IEEE 754 defines a standard floating point numbers, which is very commonly used. You can see its structure here:

Finite numbers, which may be either base 2 (binary) or base 10
(decimal). Each finite number is described by three integers: s = a
sign (zero or one), c = a significand (or 'coefficient'), q = an
exponent. The numerical value of a finite number is

```
(−1)^s × c × bq
```

where b is the base (2 or 10). For example, if the sign is 1
(indicating negative), the significand is 12345, the exponent is −3,
and the base is 10, then the value of the number is −12.345.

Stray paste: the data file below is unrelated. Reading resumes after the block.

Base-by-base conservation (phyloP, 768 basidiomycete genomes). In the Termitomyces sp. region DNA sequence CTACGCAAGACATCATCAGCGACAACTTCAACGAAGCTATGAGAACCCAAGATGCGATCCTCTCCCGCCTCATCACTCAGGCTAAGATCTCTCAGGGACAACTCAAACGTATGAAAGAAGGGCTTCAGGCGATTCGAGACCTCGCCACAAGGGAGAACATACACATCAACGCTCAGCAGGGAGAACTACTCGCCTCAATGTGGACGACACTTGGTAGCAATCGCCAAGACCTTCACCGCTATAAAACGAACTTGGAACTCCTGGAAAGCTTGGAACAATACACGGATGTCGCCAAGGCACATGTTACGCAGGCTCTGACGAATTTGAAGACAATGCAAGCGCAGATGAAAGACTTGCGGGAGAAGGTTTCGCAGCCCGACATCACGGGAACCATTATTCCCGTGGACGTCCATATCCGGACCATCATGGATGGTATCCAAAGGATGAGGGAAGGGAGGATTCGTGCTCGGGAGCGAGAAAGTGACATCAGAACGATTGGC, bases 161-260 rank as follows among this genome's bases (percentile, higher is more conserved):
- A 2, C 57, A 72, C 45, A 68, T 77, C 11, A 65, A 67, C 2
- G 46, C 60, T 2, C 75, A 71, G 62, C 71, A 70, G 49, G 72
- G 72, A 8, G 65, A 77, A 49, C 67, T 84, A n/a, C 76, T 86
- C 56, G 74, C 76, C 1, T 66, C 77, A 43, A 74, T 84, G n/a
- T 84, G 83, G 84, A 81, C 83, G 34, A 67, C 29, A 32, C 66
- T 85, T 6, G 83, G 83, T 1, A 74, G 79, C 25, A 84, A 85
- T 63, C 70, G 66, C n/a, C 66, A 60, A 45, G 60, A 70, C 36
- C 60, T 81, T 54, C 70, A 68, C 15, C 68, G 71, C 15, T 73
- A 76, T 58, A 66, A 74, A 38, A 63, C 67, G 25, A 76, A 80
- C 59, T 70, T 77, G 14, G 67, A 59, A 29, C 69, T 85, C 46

So if the fraction is 0, and the sign is 0, you have +0.0.

And if the fraction is 0, and the sign is 1, you have -0.0.

The numbers have the same value, but they differ in the positive/negative check. This means, for instance, that if:

```
x = +0.0;
y = -0.0;
```

Then you should see:

```
(x -y) == 0
```

However, for x, the OP's code would go with "x is greater", while for y, it would go with "x is less".

**Edit:** Artur's answer and Jeffrey Sax's comment to this answer clarify that the difference in the test for `x < 0`

in the OP's question is actually a compiler optimization, and that actually the test for `x < 0`

for both positive and negative `0`

should always be `false`

.